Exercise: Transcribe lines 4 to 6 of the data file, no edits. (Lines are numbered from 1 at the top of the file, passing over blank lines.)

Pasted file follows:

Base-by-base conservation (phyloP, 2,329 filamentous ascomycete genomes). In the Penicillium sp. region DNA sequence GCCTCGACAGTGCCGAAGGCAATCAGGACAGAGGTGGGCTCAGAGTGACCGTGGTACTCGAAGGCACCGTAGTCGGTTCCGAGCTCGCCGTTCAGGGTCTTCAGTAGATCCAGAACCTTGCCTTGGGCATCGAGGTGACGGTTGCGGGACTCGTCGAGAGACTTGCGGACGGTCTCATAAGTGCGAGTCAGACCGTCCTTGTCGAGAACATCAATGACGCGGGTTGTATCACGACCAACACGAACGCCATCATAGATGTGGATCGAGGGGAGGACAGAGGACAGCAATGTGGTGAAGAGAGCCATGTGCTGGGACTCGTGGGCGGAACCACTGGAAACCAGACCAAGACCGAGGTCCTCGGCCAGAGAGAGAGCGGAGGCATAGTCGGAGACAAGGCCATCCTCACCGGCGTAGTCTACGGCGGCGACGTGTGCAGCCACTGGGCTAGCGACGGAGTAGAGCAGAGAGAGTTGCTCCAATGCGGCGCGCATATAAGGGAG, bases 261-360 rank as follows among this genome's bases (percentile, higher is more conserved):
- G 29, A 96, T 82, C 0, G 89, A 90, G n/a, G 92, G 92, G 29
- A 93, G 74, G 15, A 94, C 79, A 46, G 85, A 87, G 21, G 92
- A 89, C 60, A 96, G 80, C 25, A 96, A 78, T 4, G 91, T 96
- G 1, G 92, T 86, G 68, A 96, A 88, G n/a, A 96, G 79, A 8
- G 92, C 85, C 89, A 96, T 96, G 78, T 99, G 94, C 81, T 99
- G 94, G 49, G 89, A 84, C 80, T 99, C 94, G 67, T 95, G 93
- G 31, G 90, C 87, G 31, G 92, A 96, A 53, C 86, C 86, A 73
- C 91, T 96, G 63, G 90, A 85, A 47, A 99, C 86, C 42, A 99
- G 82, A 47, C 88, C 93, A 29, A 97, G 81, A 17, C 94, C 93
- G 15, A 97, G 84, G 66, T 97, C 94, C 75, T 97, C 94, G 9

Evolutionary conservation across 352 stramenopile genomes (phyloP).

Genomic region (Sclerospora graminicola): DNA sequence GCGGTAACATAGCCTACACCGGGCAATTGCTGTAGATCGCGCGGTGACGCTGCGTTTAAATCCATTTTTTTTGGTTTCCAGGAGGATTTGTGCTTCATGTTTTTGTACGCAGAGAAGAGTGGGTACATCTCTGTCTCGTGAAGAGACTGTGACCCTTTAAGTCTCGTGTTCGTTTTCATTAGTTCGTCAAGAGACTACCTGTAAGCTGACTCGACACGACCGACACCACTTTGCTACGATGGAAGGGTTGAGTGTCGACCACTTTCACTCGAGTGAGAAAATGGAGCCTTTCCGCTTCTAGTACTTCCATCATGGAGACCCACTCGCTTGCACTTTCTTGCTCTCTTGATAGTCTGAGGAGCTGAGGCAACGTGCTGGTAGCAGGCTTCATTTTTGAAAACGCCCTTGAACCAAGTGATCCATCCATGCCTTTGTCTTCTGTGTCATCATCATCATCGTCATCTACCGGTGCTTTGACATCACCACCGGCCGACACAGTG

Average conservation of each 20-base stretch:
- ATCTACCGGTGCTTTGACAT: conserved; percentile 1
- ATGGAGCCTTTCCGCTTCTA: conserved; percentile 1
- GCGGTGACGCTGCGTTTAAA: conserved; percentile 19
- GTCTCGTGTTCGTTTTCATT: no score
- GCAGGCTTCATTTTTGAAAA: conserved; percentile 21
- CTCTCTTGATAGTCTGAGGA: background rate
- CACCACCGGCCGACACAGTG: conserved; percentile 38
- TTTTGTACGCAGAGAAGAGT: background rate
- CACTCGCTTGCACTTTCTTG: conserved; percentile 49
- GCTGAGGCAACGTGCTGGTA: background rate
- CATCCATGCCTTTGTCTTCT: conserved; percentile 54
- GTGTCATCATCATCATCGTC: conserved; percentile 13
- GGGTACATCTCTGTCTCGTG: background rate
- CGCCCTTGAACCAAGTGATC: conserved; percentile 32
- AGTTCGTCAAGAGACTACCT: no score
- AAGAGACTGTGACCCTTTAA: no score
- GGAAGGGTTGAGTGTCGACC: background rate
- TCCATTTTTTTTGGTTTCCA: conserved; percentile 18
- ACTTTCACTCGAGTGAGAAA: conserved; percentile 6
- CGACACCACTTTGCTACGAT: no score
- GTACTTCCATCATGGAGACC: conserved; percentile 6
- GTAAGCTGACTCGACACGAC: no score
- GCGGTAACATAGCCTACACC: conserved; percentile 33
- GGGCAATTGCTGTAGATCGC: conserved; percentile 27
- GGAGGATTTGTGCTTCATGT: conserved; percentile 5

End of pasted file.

- A 89, C 60, A 96, G 80, C 25, A 96, A 78, T 4, G 91, T 96
- G 1, G 92, T 86, G 68, A 96, A 88, G n/a, A 96, G 79, A 8
- G 92, C 85, C 89, A 96, T 96, G 78, T 99, G 94, C 81, T 99